Cyber Essentials outlines 5 basic steps to secure an IT environment, installing updates (Yes, Microsoft & third-party) is one of them.
Definition of a patch
I was on a training course earlier this year where we discussed the origin of the word patching and why we use it in a Cyber Security context, you know, one of those discussions to avoid doing the training! Thinking back, it does seem a little strange and perhaps a confusing term, so let’s dive in.
The etymology of the word “patch” from our good friend Wikipedia;
“A piece of cloth, or other suitable material, sewed or otherwise fixed upon a garment to repair or strengthen it, especially upon an old garment to cover a hole.”
We replace a few words, creatively and we get;
“A piece of C++, or other suitable code, substituted or otherwise added to a program to repair or strengthen it, especially upon an old program to cover a vulnerability.”
Okay, just a little fun and not a particularly great definition. You’re not likely to find it in any computer science books soon, but you get what I’m trying to say.
That’s where the term comes from, but what does it mean to us?
A vendor spends time, money and energy in creating an application, packages it all together in a shiny box and puts it in the shop window ready for sale. The product gets traction, and people start to buy. They’ve kindly agreed that every product they sell will be kept secure for as long as you use it, how nice!
As time goes on and interest piques the security community turns its beady eye to the code. Uh-oh, and you’ll see this term everywhere, there’s a vulnerability that COULD lead to remote code execution. Could is my favourite word in that sentence, makes the event sound unlikely but the likelihood depends on someone trying it rather than the possibility of it succeeding, crazy times.
So, this is where it gets critical to understand why patching is essential. When the security community uncovers said weakness, they notify the vendor, agree a time window for the disclosure to the public domain and collect their agreed bounty (yes, it’s paid work).
The time window is crucial here. It gives the vendor a deadline to deliver a working patch for the application before the vulnerability becomes known across the broader IT community. Typically they meet the agreed deadline, and the vendor releases a patch alongside a statement/description of the vulnerability it intends to fix. If you’re an avid bzb social media follower, you’d have seen us post these statements when they’re particularly painful.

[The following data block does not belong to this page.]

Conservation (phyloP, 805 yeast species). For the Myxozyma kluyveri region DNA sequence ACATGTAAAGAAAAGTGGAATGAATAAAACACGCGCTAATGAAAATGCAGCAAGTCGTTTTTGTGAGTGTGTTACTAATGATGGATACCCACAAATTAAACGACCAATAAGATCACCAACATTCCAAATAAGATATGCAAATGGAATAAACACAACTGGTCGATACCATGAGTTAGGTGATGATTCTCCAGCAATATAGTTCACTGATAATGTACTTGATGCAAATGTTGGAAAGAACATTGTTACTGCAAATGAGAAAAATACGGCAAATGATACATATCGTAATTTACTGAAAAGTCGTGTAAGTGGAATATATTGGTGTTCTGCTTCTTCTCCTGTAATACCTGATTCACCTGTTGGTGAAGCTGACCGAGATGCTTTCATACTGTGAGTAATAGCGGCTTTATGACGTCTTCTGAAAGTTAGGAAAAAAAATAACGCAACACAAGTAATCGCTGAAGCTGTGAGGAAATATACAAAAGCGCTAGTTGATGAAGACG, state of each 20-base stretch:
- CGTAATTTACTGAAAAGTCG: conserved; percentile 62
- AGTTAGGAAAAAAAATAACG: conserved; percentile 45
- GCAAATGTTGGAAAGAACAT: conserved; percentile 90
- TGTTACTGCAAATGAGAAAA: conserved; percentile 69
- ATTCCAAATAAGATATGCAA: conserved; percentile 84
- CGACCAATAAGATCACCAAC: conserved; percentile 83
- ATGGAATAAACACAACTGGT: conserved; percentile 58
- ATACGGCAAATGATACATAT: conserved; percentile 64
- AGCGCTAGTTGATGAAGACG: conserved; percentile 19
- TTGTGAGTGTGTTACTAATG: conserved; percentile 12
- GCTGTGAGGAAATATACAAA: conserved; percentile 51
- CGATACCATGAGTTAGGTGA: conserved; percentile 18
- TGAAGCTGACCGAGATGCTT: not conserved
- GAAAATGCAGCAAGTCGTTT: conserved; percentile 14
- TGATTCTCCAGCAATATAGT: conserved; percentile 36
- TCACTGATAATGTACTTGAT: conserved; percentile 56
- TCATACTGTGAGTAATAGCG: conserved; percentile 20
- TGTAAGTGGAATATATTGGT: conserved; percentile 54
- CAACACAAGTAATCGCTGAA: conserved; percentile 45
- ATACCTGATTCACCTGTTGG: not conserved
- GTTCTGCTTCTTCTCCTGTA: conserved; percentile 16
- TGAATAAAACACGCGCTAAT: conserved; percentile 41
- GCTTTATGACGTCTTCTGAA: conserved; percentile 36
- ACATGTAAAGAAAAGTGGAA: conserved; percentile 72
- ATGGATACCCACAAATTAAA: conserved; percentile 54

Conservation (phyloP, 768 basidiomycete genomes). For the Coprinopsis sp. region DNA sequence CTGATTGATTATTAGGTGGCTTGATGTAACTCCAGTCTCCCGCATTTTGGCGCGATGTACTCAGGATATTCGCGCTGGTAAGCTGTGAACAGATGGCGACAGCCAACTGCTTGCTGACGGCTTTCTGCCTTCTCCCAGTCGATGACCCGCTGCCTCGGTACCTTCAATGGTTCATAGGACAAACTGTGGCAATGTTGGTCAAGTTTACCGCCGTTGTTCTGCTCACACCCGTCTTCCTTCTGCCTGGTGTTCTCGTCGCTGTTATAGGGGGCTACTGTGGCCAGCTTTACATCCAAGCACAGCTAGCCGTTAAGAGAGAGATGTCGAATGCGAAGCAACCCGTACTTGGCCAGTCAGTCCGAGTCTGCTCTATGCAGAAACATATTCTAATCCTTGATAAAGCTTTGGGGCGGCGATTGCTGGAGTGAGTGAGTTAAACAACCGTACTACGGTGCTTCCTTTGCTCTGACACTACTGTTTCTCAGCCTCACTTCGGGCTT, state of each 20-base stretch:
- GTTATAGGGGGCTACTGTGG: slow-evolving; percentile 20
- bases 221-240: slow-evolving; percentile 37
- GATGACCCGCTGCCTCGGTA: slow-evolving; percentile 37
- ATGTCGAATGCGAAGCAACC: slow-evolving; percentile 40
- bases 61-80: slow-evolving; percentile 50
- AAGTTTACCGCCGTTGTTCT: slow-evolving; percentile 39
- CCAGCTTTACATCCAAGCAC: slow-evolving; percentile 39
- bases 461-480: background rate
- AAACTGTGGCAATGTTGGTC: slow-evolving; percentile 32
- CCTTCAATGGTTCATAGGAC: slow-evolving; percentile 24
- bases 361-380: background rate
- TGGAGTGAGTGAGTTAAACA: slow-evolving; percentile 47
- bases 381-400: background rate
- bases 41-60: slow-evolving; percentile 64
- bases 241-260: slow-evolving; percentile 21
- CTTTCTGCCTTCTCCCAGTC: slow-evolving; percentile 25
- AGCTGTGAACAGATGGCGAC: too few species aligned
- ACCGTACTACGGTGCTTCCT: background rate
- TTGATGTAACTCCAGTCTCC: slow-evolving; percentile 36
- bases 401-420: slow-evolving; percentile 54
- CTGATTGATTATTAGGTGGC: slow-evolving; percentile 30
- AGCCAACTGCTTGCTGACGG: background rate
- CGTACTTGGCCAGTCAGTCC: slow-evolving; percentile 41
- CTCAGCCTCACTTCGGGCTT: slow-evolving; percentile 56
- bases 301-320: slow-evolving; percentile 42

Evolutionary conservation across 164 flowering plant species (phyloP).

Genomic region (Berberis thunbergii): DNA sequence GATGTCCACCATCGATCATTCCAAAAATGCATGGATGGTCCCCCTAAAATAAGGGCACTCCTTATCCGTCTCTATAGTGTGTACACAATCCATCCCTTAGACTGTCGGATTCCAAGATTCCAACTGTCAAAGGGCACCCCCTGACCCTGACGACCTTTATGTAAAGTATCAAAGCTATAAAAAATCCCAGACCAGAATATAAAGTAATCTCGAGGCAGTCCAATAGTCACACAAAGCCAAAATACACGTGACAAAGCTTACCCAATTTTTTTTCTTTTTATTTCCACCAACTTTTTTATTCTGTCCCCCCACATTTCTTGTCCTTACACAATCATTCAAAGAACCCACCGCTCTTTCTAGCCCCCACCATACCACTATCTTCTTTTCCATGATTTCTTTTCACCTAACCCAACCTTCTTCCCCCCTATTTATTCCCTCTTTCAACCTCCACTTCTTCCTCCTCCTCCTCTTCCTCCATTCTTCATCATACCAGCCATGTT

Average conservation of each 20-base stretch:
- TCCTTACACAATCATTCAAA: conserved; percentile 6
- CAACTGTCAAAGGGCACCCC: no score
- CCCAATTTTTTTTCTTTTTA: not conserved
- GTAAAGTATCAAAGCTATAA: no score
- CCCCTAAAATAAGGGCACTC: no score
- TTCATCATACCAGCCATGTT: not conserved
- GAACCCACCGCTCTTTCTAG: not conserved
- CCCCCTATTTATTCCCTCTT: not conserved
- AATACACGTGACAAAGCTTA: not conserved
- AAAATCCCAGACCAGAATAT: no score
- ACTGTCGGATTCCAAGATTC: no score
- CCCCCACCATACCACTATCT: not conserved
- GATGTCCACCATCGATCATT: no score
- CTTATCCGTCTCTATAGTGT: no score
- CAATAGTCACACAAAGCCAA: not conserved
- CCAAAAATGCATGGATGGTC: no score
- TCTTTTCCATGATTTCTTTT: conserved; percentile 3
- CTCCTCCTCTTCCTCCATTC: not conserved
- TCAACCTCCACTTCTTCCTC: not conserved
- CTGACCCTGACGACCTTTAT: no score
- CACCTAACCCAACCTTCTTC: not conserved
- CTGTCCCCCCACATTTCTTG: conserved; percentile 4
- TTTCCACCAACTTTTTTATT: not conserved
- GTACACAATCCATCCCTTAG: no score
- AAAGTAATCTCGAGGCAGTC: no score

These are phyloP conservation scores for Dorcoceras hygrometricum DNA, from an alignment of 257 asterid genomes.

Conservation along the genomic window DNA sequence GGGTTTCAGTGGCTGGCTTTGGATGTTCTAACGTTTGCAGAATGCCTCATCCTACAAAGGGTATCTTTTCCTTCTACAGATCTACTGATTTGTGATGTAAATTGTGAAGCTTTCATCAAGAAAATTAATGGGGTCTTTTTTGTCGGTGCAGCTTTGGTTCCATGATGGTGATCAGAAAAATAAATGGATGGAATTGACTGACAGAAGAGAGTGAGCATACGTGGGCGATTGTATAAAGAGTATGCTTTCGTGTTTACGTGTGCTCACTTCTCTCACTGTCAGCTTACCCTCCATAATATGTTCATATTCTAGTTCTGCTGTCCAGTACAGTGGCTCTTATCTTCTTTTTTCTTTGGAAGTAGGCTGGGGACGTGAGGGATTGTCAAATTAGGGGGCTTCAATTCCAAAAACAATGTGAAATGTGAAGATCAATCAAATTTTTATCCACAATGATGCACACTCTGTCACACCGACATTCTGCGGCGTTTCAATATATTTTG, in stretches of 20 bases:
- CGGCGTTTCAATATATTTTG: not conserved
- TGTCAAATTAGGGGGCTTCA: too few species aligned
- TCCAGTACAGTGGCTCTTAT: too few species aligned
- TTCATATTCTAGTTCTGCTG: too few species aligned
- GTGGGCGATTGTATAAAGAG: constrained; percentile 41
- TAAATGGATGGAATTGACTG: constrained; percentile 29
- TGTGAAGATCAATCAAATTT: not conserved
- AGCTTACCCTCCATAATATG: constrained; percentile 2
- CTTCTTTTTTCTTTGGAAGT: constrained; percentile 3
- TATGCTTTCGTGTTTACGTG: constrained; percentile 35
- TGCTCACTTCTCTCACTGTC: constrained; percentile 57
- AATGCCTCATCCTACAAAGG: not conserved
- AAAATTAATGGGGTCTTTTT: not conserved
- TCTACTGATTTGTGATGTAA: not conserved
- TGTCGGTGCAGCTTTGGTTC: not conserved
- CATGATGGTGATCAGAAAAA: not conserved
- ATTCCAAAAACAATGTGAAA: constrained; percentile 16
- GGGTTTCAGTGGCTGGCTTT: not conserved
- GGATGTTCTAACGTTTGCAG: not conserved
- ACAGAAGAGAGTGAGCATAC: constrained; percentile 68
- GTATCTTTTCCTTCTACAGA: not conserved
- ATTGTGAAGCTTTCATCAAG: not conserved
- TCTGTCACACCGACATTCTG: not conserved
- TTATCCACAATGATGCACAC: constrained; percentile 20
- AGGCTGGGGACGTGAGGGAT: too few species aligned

Why you must deploy within 14 days
The Cyber Essentials standard states you need to deploy critical patches within 14 days, in the words of the UK Government “we’re following the science” on that one (Loughborough University produced the time window from modelling I believe).
Let’s put ourselves in a situation that occurs every time a vulnerability is disclosed. The patch is released, the vendor has told every man and his dog about the vulnerability. You need to deploy the update to fix it, and the underground world of the darkweb, malicious actors, deep web or whatever marketing term they’re given these days has been notified.
The race is on. Can you deploy the patch quicker than they can create computer code to exploit the vulnerability? They do also need to find your system and run it against your application (the COULD earlier).
The 14-day guideline is based on how long it takes to perform the latter of the above operation. In reality, because patching is so poorly done, we take on IT systems that haven’t had updates for 3 years, mental.
The sophistication of ransomware varies according to the program and quite frankly out of the scope of this post. What’s important to mention is that different strains of malware exploit different vulnerabilities, we all need to make sure we’re following a good basic standard to prevent them.
In all honesty, even IT companies find this part hard, and it’s the reason it doesn’t get done. We’ve gone to great lengths (it’s not been easy) to create a product that genuinely monitors and automates update installation. Still, even with that, we spend a lot of time manually intervening and fixing deployment issues.
You can configure Windows to automate the installation of Windows Updates, but that doesn’t cover if there are issues or even touch third-party patches, you’re meant to use SCCM for that.
If you’re technically minded and looking for a low-cost option (I say low cost because of the time investment), Manage Engine’s Desktop Central product is free for under 50 devices, but I wouldn’t touch it with a barge pole.
For me, the how is to get an expert to do it for you. If you’re already using an expert, please please don’t just trust they’re doing it. Ask for a Nessus Credentialed Patch report for your estate, if they won’t, do it yourself or get a third-party to do it for you, the license is free if you’re scanning under 16 devices!
If you're unsure on any of the above, happy to clarifiy just get in touch ???
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About the Author
Sam loves everything networking, more specifically anything Cisco! He’s certified to Network Professional level and if you happen to find him without a self study book in hand, he’ll likely be playing cricket, football or in the gym.